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Opinion Despite the tired narratives, chiropractic is backed by evidence

Dr. Dwight Chapin, B.Sc., D.C., is the on-site chiropractor for The Globe and Mail and the Ontario Chiropractic Association’s 2018 Chiropractor of the Year.

Let’s say that one day, picking up your newspaper, you tweak your back, or wake up with a sore neck. You should call a chiropractor.

If you are looking for a cure for attention deficit disorder, asthma or lupus, you should not. There is no chiropractic treatment that will reverse these conditions.

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This may all seem painfully obvious. But it appears that confusion still exists regarding what a chiropractor can and cannot do.

To be clear, chiropractors are musculoskeletal experts who are governed by a very clear scope of practice that is defined by the diagnosis, prevention, and treatment of biomechanical disorders originating from the muscular, skeletal, and nervous systems. Chiropractors complete more than 4,200 hours of core competency training in this discipline. This is the profession’s specialty, where it is supported by research and where chiropractors are viewed as a trusted health care partner.

The 2017 Canadian Guideline for Opioid Therapy and Chronic Non-Cancer pain recommends the optimization of nonopioid medication and non-drug therapy. This includes health care provided by chiropractors and other professionals who treat back, neck, and shoulder pain, before considering opioids.

Translation: back pain is best managed by a team approach to care, with the team consisting of a chiropractor, family doctor or nurse practitioner, and others such as a physiotherapist and registered massage therapist. Professionals aware of these current clinical guidelines, who are open to collaborating or even better, have existing professional relationships to help co-ordinate your care, will serve you well. You should be wary of clinicians who discourage collaboration.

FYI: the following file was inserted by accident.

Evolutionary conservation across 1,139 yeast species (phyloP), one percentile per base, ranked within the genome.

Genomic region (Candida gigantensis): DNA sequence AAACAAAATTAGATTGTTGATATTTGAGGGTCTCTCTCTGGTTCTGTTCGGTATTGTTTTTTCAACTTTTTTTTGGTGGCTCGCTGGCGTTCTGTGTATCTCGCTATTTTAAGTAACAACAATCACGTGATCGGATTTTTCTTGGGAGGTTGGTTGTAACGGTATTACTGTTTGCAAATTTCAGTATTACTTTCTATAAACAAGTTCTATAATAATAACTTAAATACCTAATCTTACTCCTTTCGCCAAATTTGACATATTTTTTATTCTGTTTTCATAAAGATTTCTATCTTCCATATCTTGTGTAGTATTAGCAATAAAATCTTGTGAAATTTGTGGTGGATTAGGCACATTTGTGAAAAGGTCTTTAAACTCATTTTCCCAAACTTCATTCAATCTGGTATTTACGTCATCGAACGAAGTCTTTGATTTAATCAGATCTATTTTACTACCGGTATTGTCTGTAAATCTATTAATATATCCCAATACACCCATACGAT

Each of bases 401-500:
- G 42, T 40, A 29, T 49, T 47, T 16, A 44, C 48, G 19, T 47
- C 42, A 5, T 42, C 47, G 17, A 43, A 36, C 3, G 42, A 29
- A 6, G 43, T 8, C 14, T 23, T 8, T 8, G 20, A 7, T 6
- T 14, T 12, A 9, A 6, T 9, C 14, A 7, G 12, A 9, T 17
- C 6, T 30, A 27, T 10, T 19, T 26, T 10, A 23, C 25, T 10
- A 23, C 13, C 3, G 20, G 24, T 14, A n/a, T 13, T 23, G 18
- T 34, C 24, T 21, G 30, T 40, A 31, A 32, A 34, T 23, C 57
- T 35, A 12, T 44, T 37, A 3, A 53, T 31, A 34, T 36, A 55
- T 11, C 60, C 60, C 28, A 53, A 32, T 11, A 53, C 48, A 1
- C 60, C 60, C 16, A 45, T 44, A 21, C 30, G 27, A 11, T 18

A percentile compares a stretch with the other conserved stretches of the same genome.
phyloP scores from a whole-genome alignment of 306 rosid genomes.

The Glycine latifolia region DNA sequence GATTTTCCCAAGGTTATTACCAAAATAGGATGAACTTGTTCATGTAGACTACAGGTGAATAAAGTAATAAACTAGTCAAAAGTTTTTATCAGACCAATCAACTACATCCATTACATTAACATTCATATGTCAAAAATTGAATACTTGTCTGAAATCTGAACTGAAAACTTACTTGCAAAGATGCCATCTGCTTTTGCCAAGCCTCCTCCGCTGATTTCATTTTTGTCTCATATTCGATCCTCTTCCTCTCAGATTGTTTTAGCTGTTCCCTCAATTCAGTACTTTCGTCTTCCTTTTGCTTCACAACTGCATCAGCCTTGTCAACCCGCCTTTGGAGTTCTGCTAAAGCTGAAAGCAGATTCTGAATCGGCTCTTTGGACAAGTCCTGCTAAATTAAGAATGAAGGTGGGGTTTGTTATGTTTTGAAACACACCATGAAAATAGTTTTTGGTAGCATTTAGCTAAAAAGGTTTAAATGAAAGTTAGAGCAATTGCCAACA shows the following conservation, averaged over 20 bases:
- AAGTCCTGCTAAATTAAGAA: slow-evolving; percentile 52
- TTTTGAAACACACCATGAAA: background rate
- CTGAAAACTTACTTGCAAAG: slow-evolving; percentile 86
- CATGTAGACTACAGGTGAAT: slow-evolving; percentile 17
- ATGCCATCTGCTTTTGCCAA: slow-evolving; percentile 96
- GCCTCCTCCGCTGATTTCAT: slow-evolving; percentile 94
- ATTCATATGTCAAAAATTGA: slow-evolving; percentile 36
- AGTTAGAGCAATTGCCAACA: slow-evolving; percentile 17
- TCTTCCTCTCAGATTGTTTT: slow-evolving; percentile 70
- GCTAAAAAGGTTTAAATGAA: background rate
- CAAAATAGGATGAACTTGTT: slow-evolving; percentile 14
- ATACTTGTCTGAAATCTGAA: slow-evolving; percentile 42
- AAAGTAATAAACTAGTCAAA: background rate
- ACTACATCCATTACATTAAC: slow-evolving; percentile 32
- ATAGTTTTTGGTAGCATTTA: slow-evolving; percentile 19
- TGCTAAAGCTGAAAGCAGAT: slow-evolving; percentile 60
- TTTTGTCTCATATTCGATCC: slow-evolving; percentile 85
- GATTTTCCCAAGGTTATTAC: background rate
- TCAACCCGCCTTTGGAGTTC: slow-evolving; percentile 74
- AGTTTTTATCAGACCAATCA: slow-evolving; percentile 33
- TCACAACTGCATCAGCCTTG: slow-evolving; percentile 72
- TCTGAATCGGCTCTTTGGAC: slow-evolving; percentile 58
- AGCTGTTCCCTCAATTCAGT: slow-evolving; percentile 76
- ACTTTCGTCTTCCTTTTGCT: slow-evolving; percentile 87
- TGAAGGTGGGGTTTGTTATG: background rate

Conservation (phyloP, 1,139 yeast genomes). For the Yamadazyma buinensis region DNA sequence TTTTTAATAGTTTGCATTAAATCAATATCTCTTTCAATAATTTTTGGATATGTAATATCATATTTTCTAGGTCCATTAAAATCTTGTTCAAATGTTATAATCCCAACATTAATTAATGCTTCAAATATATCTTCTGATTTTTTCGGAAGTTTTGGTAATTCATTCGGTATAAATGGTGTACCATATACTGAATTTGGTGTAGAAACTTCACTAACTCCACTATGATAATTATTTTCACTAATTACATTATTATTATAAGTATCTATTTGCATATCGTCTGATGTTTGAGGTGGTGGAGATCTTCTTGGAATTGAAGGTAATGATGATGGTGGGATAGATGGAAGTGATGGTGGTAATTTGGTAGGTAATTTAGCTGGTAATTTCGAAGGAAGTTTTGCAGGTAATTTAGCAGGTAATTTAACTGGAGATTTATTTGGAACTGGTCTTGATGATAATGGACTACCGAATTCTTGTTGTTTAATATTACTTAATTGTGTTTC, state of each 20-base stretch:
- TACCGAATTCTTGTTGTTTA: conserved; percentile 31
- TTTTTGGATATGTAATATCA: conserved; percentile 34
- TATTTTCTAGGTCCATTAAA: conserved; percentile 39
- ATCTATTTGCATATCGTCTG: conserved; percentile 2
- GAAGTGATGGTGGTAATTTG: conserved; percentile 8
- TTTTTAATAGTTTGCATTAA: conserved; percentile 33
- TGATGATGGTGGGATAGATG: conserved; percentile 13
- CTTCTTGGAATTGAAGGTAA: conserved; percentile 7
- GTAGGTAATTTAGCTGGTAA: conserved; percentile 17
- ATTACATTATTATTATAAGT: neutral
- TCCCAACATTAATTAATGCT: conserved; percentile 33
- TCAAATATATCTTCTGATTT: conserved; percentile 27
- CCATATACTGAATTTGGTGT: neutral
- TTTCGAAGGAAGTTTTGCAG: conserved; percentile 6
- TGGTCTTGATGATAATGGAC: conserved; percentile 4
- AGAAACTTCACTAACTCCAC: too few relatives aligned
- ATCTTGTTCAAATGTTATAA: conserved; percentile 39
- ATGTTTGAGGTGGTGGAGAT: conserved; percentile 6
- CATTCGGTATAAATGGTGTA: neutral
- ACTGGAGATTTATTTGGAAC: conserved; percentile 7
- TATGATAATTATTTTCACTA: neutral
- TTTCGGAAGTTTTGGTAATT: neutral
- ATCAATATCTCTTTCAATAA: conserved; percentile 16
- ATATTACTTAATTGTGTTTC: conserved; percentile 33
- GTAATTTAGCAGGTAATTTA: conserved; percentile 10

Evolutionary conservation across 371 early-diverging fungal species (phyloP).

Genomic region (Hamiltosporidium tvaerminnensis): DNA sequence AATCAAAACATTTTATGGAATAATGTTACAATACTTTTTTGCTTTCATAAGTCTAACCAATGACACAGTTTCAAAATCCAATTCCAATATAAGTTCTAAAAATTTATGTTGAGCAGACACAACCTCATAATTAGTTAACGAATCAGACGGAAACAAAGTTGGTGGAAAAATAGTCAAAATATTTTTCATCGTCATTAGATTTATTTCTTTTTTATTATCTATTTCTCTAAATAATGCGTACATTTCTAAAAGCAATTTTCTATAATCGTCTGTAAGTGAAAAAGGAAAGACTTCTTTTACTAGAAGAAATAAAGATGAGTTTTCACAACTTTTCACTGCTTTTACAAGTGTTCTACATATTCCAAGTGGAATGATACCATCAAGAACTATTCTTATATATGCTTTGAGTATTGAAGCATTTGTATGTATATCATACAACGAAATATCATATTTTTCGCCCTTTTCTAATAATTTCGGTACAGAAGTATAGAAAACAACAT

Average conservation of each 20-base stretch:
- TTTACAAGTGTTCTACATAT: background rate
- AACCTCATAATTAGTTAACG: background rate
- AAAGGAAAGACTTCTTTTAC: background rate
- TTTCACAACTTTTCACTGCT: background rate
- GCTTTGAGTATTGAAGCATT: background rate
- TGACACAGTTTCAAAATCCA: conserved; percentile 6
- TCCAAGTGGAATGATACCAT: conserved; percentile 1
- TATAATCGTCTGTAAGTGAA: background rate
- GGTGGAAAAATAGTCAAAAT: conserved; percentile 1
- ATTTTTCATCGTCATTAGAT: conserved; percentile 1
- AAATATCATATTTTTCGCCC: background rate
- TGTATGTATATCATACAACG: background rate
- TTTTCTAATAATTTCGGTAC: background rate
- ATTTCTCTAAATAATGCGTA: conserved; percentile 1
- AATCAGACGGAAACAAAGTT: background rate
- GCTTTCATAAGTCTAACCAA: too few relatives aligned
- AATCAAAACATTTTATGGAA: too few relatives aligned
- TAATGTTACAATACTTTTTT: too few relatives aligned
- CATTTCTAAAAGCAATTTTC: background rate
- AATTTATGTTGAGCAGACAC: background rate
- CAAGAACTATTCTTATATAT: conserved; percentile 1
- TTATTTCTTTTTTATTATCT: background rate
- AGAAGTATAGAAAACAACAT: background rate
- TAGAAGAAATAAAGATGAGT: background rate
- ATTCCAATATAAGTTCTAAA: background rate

People with back pain need timely access to non-drug pain management, provided by musculoskeletal experts, and chiropractors are answering this call. Lower back pain is still the number one cause of disability in Canada, and it is also one of the top-four reasons why people visit emergency departments. This contributes to overcrowding in hospitals, despite the fact that the majority of back-pain patients do not require hospital care and will be sent home. Back-pain patients are also more likely to end up with an opioid prescription. In recent articles in The BMJ and the Canadian Medical Association Journal, back pain is reported to be the most common diagnosis for opioid prescriptions by both emergency and family physicians and is reported in more than half of regular opioid users.

Chiropractors can provide a drug-free, alternative approach to Canada’s opioid crisis and help end overcrowding and hallway medicine in hospitals. Best-practice models of care are already widely in practice.

Yet, despite research in strong support of the chiropractic profession’s well-defined scope of practice and the trend of chiropractic integration into the mainstream, public confusion surrounding the scope and value of the profession continues.

Critics like to propagate an old narrative that the chiropractic profession is not evidence-based. Canada’s new guideline for opioid therapy and chronic non-cancer pain, which includes recommendations of first-line therapies provided by chiropractors, demonstrates this is not the case. This criticism is antiquated, revealing potential bias, and lacks awareness of current clinical studies.

Attempting to define any profession by the individual actions of a few is at best misleading. Not all practitioners can be painted with the same brush.

Stories of clinicians that breach the public trust are alarming and inexcusable, but unfortunately they do happen. Healthcare professionals across Canada, including chiropractors, rely on their regulatory body to govern their profession in the public interest and assure competent and ethical care. Such bodies set professional, evidence-based standards and best practices, monitor compliance with these standards and provide enforcement to ensure strong public trust.

This is a difficult and meaningful responsibility. Efforts from these organizations to improve must continue. Under the banner of evidence-based, patient-centred, interprofessional and collaborative care, the chiropractic profession will break through the same old narrative and protect public trust.

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